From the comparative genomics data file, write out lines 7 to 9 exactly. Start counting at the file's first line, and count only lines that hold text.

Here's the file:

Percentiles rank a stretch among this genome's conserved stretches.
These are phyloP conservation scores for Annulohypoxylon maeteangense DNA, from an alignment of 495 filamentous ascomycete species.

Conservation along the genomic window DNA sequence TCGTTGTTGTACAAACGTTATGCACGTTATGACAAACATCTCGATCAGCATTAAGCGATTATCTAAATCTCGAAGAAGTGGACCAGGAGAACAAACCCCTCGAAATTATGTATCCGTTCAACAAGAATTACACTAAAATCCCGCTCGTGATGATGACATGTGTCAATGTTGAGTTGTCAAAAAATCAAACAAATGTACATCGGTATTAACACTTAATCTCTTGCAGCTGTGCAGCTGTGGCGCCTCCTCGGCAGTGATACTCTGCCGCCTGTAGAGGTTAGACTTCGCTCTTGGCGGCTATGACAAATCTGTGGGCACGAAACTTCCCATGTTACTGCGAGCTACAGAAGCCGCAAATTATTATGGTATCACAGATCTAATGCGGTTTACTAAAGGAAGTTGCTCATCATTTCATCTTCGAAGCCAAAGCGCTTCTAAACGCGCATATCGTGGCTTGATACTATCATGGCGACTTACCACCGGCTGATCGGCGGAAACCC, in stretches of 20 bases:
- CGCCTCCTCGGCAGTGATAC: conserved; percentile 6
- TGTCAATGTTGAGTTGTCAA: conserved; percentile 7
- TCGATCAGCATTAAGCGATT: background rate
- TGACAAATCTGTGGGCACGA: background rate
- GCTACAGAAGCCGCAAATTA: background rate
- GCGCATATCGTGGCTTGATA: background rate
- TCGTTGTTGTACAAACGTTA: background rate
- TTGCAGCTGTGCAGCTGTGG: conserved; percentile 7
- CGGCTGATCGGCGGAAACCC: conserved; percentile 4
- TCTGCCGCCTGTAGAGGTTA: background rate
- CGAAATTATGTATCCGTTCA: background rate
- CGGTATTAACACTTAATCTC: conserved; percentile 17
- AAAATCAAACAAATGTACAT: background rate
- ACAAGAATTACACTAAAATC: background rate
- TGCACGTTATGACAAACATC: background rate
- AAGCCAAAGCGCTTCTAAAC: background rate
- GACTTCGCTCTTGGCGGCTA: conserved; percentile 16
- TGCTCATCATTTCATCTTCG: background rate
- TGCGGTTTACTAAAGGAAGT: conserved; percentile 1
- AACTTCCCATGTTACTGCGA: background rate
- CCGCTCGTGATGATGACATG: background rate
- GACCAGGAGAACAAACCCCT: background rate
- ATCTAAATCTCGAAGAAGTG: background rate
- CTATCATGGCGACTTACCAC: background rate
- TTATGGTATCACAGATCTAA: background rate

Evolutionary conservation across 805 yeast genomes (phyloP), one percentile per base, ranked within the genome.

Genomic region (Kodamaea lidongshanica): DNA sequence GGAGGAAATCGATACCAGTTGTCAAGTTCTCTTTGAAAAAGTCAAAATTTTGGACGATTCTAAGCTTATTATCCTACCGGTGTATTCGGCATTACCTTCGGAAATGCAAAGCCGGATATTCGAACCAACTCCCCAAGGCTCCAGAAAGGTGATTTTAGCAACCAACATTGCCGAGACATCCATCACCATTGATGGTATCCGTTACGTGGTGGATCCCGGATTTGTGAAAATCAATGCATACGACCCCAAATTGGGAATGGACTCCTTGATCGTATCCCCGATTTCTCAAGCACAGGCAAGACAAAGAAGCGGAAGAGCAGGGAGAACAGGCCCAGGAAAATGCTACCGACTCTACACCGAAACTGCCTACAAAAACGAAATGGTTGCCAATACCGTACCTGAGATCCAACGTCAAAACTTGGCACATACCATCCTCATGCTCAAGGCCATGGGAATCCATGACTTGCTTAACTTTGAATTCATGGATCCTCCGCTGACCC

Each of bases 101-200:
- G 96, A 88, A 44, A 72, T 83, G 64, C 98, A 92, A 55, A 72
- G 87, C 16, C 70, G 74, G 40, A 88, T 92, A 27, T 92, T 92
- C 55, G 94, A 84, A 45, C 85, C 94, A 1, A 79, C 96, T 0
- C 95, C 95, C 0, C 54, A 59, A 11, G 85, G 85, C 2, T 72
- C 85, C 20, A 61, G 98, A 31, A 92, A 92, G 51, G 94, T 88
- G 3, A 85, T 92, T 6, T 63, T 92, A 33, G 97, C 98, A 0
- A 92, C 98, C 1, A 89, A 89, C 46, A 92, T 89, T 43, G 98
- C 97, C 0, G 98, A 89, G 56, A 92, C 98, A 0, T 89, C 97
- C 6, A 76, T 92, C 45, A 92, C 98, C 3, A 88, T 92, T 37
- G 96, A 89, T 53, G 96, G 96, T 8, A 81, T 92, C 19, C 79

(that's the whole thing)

- TGACAAATCTGTGGGCACGA: background rate
- GCTACAGAAGCCGCAAATTA: background rate
- GCGCATATCGTGGCTTGATA: background rate